5. It is the case of the appellant that respondent no.2-Arbitrator was acting in a manner contrary to the provisions of the Arbitration Act, 1940. On 25.10.1986 respondent no.2-Arbitrator passed an award directing the appellant to make payment of Rs. 38.00 Lacs to respondent no.1 in respect of 16 Cranes and further directed payment of corresponding increase in respect of the remaining Cranes. It appears that the appellant was unaware about the passing of the aforesaid award and on 29.10.1986 filed an application being Civil Misc. Application No. 87 of 1986 under section 5 & 11 of the Act before the Court of learned Civil Judge (S.D.), Kachchh at Bhuj seeking leave to revoke the authority of the Arbitrator. On the said application, the trial Court passed an interim order directing status quo.

6. On 20.11.1986 respondent no.2-Arbitrator filed an Affidavit in the aforesaid application along with certain annexures. It appears that the Arbitrator produced the award dated 25.10.1986 along with the annexures on record of Civil Misc. Application No. 87 of 1986. The appellant, subsequently, withdrew Civil Misc. Application No. 87 of 1986.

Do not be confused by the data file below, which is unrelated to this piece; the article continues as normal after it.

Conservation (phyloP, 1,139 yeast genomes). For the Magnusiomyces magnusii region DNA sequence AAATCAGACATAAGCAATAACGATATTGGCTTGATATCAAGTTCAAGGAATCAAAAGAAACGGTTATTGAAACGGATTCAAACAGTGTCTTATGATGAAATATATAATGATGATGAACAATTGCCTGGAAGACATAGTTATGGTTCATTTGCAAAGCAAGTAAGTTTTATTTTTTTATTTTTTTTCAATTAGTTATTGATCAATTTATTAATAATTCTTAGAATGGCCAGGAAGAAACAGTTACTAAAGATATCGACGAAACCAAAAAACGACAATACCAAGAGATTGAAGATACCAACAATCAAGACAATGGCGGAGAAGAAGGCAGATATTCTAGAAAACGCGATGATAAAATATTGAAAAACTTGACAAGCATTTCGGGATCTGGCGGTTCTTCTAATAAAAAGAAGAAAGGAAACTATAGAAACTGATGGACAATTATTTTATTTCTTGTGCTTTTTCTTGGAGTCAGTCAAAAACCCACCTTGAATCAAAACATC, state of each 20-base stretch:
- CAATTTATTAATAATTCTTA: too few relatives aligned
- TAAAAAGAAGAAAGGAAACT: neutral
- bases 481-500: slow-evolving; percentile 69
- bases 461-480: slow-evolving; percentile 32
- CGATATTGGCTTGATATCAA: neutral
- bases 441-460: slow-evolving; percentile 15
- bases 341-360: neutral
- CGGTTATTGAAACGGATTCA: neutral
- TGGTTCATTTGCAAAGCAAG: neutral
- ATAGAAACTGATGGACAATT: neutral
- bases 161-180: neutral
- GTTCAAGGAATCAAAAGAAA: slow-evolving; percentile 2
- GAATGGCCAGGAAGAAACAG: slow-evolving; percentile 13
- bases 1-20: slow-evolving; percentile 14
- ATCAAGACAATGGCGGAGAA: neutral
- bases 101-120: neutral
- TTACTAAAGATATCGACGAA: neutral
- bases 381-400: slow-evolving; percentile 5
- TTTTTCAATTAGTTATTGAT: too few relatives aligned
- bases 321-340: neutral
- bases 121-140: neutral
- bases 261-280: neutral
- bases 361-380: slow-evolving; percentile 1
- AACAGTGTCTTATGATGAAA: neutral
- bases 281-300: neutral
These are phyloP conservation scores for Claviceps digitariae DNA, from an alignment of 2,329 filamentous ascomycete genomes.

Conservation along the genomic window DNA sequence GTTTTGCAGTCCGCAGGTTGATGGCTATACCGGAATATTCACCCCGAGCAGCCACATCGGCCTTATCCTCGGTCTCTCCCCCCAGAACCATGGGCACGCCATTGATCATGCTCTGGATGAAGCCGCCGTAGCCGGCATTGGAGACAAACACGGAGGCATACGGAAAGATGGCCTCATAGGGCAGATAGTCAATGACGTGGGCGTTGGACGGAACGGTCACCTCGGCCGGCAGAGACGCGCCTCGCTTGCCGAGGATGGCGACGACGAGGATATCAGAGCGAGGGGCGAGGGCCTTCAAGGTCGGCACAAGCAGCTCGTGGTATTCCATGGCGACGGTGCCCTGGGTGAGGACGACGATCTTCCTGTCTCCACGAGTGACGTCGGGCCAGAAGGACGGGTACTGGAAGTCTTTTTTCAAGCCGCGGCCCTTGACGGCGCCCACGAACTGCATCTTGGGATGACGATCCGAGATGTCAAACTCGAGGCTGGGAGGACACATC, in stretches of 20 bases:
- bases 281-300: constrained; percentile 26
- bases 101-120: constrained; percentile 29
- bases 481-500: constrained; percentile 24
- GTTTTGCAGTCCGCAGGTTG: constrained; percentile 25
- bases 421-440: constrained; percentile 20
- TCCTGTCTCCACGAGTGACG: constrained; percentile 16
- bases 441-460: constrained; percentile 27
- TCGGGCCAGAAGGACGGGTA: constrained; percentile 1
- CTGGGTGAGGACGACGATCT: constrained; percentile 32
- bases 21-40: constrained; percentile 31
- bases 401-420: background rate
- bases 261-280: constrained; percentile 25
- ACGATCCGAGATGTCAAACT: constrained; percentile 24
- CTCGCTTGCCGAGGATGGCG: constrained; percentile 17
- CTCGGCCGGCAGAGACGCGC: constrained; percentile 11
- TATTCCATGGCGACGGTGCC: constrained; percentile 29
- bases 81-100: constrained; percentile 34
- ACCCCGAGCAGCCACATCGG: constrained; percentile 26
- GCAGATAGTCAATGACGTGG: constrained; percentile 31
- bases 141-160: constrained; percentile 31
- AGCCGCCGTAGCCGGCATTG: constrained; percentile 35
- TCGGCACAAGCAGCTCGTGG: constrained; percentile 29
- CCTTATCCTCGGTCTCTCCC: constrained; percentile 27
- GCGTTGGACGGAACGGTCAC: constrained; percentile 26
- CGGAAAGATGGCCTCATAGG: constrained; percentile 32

7. In the meanwhile, respondent no.2 forwarded the award to the trial Court for passing appropriate decree in terms of the award under section 14 of the Act. The award came to be registered as Special Civil Suit No. 220 of 1986. Being aggrieved by the award, the appellant filed application being Civil Misc. Application No. 98/1986 under section 33 of the Act before the trial Court. The trial Court heard both the matters together and vide common judgment and order dated 29.06.1988, allowed Special Civil Suit No. 220 of 1986 and rejected Civil Misc. Application No. 98 of 1986. Being aggrieved by and dissatisfied with the impugned common judgment, the appellant has preferred the present appeals.

8. Mr. Dhaval Vyas, learned counsel appearing on behalf of the appellant, contended that Rule 3 of the First Schedule to the Arbitration Act, 1940 provides for alternative periods within which arbitrators have to make their award. Under the second alternative, an award could be made within 04 months from the date of notice issued by a party calling upon the arbitrators to act, however, in the present case, the award was not made within the said period. Learned counsel placed reliance upon a decision of the Apex Court in the case of Hari Shanker Lal v. Shambhu Nath and others reported in AIR 1962 SC 78 and more particularly, on the observations made in Para-11 of the judgment, which reads thus;